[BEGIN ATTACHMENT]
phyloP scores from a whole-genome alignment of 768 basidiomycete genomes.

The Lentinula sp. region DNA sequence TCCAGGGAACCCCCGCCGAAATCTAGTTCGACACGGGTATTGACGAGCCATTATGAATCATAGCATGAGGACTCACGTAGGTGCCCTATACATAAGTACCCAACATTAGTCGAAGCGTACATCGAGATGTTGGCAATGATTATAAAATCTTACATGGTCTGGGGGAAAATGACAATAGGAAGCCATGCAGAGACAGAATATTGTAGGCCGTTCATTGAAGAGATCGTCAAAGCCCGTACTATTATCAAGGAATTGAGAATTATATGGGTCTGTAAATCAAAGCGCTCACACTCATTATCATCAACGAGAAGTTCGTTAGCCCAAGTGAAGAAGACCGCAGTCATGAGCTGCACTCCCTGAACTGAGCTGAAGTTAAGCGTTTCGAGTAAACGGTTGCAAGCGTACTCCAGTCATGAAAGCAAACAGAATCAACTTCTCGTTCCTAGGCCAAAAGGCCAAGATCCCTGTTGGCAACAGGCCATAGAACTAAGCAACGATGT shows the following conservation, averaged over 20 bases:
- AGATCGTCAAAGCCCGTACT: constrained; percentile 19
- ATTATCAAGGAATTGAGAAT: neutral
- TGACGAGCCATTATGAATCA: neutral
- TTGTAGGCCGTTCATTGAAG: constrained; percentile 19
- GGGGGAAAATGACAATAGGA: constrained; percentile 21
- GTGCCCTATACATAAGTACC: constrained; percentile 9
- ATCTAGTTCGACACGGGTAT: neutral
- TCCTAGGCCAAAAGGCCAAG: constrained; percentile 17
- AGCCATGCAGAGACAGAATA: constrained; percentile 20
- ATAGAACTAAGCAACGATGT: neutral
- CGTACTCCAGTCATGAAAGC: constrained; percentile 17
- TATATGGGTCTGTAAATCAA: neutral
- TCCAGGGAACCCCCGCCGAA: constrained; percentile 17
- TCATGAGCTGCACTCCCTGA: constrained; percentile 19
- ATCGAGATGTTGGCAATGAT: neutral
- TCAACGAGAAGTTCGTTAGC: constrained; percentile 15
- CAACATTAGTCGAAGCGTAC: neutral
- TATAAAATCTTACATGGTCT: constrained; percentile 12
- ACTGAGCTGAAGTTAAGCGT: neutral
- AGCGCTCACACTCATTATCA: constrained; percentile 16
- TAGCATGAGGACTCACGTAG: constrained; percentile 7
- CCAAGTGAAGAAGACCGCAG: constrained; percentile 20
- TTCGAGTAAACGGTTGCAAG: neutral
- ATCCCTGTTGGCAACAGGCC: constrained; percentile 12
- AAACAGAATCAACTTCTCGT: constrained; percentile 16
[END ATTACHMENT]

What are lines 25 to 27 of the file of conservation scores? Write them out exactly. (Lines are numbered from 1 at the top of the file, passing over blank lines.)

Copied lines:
- TTCGAGTAAACGGTTGCAAG: neutral
- ATCCCTGTTGGCAACAGGCC: constrained; percentile 12
- AAACAGAATCAACTTCTCGT: constrained; percentile 16